This is because these holidays can lead to reduced demand generation and lower engagement in marketing activities.

Being aware of these potential drops in leads and understanding how to compensate can help maintain your company’s performance.

For instance, B2B SaaS companies selling to North America may experience a sudden drop in leads during July, which has five holiday days due to Canada Day and July 4th weekends in the US.

Such regional holidays can impact the number of conversions.

One way to offset the effects of holiday periods is to increase marketing efforts in the months prior to or following these periods.

However, it’s also essential to analyze whether a drop in conversions matches the expected reduction due to holidays.

Using GA4, you can compare the percentage difference in conversions for specific goals, as done above when looking at a potential lead loss due to seasonality.

It’s important to note that conversions can still occur on weekends in the world of SaaS, especially with self-serve models; thus, weekend days associated with holidays should be included in this analysis.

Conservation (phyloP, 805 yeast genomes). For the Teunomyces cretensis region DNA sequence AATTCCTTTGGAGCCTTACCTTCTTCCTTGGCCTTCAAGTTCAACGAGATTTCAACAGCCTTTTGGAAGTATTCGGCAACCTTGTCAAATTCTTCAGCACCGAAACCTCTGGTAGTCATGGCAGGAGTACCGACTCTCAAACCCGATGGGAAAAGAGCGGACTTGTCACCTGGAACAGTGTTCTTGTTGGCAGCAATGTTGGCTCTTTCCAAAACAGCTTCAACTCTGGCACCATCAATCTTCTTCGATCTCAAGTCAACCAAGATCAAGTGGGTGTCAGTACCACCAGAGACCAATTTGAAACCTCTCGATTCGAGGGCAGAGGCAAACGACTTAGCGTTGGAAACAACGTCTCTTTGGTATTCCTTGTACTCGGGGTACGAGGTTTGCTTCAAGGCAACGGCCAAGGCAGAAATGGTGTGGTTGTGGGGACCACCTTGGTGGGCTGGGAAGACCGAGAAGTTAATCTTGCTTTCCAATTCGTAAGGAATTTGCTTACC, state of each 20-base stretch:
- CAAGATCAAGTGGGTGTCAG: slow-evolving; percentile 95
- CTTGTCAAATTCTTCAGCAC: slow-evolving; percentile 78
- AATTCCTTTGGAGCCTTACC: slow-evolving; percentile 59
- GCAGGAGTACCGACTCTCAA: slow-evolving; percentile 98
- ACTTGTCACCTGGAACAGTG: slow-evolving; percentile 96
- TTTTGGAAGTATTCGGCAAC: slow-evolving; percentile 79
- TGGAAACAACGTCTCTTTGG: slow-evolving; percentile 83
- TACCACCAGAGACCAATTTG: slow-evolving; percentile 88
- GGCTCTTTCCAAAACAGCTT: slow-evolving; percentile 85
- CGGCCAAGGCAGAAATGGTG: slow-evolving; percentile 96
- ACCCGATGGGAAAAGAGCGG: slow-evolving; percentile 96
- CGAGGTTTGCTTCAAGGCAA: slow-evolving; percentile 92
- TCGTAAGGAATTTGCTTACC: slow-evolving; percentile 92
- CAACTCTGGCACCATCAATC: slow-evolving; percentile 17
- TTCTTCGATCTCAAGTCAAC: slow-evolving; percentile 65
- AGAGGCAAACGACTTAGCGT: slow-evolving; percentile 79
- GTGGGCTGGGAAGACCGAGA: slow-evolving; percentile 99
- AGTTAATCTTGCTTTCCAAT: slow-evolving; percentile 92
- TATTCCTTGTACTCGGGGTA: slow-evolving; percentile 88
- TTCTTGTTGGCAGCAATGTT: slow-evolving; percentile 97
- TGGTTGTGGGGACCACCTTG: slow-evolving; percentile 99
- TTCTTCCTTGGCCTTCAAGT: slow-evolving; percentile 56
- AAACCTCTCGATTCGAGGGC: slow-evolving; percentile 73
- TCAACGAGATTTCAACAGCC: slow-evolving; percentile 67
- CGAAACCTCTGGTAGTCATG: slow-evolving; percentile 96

In a scenario where the observed drop in conversions is similar to the calculated percentage, it is safe to assume that the decline is due to the holiday period.

However, if the drop in conversions is significantly larger than the expected reduction, further investigation might be necessary to identify deeper issues.

3. Reduced Traffic

1. Analyzing and Diagnosing Organic Traffic Drops

To assess the changes in organic search traffic, use GA4 to examine the variance in “New Users” coming through organic search.

Navigate to Reports Acquisition User Acquisition and select the date range comparison:

Consider this example:

If you experience a 20% decrease in organic traffic between two months, correlate this percentage decrease with the diminished conversions to determine if it could be a reason for the drop in leads.

For deeper analysis, In Google Search Console, go to Search Results Select “Total clicks” and “Average position” Select your date range

In this case, the account has ~1,100 fewer clicks in one month despite having a slightly improved average ranking position on average.

Now we can dive deeper at the page level to diagnose the drop.

Scroll down, and now we can filter the page results by clicking on Clicks Difference or Position Difference.

Taking this as an example scenario:

At a high-level, the traditionally top three performing pages received less clicks past 28 days vs. the previous period:

  • Page #1: Down -1,878 clicks, position declined by 3.5 positions